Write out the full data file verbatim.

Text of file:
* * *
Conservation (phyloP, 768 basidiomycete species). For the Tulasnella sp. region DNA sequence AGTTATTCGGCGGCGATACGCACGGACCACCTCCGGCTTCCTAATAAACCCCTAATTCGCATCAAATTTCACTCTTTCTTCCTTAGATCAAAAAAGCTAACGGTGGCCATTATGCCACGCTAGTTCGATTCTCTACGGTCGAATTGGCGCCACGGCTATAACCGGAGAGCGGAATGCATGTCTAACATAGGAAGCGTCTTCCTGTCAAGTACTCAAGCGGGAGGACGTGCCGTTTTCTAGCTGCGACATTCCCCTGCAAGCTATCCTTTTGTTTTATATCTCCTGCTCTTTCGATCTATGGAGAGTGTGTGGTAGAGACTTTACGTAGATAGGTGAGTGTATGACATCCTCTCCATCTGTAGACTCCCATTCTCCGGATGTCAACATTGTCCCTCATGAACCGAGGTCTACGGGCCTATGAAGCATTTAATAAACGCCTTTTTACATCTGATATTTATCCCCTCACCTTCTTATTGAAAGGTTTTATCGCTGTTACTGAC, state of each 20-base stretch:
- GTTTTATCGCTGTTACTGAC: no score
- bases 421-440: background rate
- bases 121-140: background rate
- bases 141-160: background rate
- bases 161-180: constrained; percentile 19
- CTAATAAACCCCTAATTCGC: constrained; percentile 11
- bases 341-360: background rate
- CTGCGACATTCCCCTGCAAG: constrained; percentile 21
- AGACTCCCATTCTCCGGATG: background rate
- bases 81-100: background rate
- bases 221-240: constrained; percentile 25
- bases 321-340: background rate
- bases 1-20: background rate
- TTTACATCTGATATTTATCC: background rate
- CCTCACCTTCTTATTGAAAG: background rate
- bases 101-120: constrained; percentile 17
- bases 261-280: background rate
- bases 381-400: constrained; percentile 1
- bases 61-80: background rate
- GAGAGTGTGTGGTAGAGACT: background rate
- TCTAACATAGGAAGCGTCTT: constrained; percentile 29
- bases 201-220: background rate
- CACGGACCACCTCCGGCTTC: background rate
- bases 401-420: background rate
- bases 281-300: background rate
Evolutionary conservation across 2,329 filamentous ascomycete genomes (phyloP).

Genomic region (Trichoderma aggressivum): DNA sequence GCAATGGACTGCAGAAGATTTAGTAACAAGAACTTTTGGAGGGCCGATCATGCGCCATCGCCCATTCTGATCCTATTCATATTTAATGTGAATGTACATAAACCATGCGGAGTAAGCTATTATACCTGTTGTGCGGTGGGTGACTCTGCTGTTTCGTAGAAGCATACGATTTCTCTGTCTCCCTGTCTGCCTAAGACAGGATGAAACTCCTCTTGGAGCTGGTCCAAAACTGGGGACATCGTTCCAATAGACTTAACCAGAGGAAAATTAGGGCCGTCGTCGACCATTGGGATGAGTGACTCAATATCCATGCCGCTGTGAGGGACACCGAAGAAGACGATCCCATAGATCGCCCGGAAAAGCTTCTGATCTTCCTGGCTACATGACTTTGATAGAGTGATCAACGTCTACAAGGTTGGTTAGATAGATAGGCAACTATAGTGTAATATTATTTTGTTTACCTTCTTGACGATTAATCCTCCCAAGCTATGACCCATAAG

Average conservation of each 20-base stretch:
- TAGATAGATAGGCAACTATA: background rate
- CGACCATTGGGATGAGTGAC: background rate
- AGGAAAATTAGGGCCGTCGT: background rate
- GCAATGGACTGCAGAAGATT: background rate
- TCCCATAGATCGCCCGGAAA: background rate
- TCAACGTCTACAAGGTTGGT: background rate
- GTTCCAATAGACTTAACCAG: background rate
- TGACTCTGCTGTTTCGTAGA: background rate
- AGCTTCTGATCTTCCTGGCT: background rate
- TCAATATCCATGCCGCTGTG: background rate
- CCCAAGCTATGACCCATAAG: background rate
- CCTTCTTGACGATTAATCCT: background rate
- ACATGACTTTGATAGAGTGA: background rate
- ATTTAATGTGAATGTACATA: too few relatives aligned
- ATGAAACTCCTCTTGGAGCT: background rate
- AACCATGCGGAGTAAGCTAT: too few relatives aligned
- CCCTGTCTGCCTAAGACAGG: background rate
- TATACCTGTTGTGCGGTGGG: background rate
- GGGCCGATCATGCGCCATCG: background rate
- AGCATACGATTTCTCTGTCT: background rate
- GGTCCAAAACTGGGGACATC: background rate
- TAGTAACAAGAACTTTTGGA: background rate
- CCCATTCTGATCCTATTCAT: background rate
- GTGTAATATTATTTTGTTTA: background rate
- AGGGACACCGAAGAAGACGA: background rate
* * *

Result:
Conservation (phyloP, 768 basidiomycete species). For the Tulasnella sp. region DNA sequence AGTTATTCGGCGGCGATACGCACGGACCACCTCCGGCTTCCTAATAAACCCCTAATTCGCATCAAATTTCACTCTTTCTTCCTTAGATCAAAAAAGCTAACGGTGGCCATTATGCCACGCTAGTTCGATTCTCTACGGTCGAATTGGCGCCACGGCTATAACCGGAGAGCGGAATGCATGTCTAACATAGGAAGCGTCTTCCTGTCAAGTACTCAAGCGGGAGGACGTGCCGTTTTCTAGCTGCGACATTCCCCTGCAAGCTATCCTTTTGTTTTATATCTCCTGCTCTTTCGATCTATGGAGAGTGTGTGGTAGAGACTTTACGTAGATAGGTGAGTGTATGACATCCTCTCCATCTGTAGACTCCCATTCTCCGGATGTCAACATTGTCCCTCATGAACCGAGGTCTACGGGCCTATGAAGCATTTAATAAACGCCTTTTTACATCTGATATTTATCCCCTCACCTTCTTATTGAAAGGTTTTATCGCTGTTACTGAC, state of each 20-base stretch:
- GTTTTATCGCTGTTACTGAC: no score
- bases 421-440: background rate
- bases 121-140: background rate
- bases 141-160: background rate
- bases 161-180: constrained; percentile 19
- CTAATAAACCCCTAATTCGC: constrained; percentile 11
- bases 341-360: background rate
- CTGCGACATTCCCCTGCAAG: constrained; percentile 21
- AGACTCCCATTCTCCGGATG: background rate
- bases 81-100: background rate
- bases 221-240: constrained; percentile 25
- bases 321-340: background rate
- bases 1-20: background rate
- TTTACATCTGATATTTATCC: background rate
- CCTCACCTTCTTATTGAAAG: background rate
- bases 101-120: constrained; percentile 17
- bases 261-280: background rate
- bases 381-400: constrained; percentile 1
- bases 61-80: background rate
- GAGAGTGTGTGGTAGAGACT: background rate
- TCTAACATAGGAAGCGTCTT: constrained; percentile 29
- bases 201-220: background rate
- CACGGACCACCTCCGGCTTC: background rate
- bases 401-420: background rate
- bases 281-300: background rate
Evolutionary conservation across 2,329 filamentous ascomycete genomes (phyloP).

Genomic region (Trichoderma aggressivum): DNA sequence GCAATGGACTGCAGAAGATTTAGTAACAAGAACTTTTGGAGGGCCGATCATGCGCCATCGCCCATTCTGATCCTATTCATATTTAATGTGAATGTACATAAACCATGCGGAGTAAGCTATTATACCTGTTGTGCGGTGGGTGACTCTGCTGTTTCGTAGAAGCATACGATTTCTCTGTCTCCCTGTCTGCCTAAGACAGGATGAAACTCCTCTTGGAGCTGGTCCAAAACTGGGGACATCGTTCCAATAGACTTAACCAGAGGAAAATTAGGGCCGTCGTCGACCATTGGGATGAGTGACTCAATATCCATGCCGCTGTGAGGGACACCGAAGAAGACGATCCCATAGATCGCCCGGAAAAGCTTCTGATCTTCCTGGCTACATGACTTTGATAGAGTGATCAACGTCTACAAGGTTGGTTAGATAGATAGGCAACTATAGTGTAATATTATTTTGTTTACCTTCTTGACGATTAATCCTCCCAAGCTATGACCCATAAG

Average conservation of each 20-base stretch:
- TAGATAGATAGGCAACTATA: background rate
- CGACCATTGGGATGAGTGAC: background rate
- AGGAAAATTAGGGCCGTCGT: background rate
- GCAATGGACTGCAGAAGATT: background rate
- TCCCATAGATCGCCCGGAAA: background rate
- TCAACGTCTACAAGGTTGGT: background rate
- GTTCCAATAGACTTAACCAG: background rate
- TGACTCTGCTGTTTCGTAGA: background rate
- AGCTTCTGATCTTCCTGGCT: background rate
- TCAATATCCATGCCGCTGTG: background rate
- CCCAAGCTATGACCCATAAG: background rate
- CCTTCTTGACGATTAATCCT: background rate
- ACATGACTTTGATAGAGTGA: background rate
- ATTTAATGTGAATGTACATA: too few relatives aligned
- ATGAAACTCCTCTTGGAGCT: background rate
- AACCATGCGGAGTAAGCTAT: too few relatives aligned
- CCCTGTCTGCCTAAGACAGG: background rate
- TATACCTGTTGTGCGGTGGG: background rate
- GGGCCGATCATGCGCCATCG: background rate
- AGCATACGATTTCTCTGTCT: background rate
- GGTCCAAAACTGGGGACATC: background rate
- TAGTAACAAGAACTTTTGGA: background rate
- CCCATTCTGATCCTATTCAT: background rate
- GTGTAATATTATTTTGTTTA: background rate
- AGGGACACCGAAGAAGACGA: background rate